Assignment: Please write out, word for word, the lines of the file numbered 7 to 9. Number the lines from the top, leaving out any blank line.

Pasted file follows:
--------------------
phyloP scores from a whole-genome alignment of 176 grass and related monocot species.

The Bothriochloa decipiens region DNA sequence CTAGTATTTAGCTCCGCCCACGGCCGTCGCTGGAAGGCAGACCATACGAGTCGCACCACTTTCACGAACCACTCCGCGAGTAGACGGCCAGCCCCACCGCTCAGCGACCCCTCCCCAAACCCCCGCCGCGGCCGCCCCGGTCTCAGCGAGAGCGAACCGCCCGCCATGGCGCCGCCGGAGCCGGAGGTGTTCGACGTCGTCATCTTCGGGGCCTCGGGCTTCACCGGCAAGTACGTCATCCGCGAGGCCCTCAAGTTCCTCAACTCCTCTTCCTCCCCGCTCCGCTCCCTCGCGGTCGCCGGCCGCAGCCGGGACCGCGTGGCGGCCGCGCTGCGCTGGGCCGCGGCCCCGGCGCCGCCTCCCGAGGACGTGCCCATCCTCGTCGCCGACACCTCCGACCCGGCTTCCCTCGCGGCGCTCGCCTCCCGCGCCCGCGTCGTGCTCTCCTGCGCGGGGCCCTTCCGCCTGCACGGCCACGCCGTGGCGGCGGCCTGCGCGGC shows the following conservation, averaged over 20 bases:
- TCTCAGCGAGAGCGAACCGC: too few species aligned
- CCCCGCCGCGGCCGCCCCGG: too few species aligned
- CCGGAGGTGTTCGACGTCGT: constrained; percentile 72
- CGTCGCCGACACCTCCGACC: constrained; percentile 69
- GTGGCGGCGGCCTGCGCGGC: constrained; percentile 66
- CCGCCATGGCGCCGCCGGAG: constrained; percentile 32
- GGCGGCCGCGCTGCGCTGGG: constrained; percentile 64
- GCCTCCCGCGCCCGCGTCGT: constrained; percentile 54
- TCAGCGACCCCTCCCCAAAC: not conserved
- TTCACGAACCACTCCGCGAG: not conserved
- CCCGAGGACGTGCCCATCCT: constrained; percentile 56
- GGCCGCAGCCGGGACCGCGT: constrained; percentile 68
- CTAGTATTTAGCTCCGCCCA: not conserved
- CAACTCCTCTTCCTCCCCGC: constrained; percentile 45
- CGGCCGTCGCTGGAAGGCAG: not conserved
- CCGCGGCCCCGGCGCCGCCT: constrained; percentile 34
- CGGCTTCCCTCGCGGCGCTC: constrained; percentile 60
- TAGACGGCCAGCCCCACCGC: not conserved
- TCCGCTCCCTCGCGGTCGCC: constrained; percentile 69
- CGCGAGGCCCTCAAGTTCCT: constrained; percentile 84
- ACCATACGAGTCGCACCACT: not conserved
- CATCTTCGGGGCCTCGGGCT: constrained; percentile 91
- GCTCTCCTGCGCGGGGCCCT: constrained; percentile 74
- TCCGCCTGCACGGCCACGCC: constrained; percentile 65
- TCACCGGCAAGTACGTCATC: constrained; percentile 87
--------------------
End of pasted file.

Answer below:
- GTGGCGGCGGCCTGCGCGGC: constrained; percentile 66
- CCGCCATGGCGCCGCCGGAG: constrained; percentile 32
- GGCGGCCGCGCTGCGCTGGG: constrained; percentile 64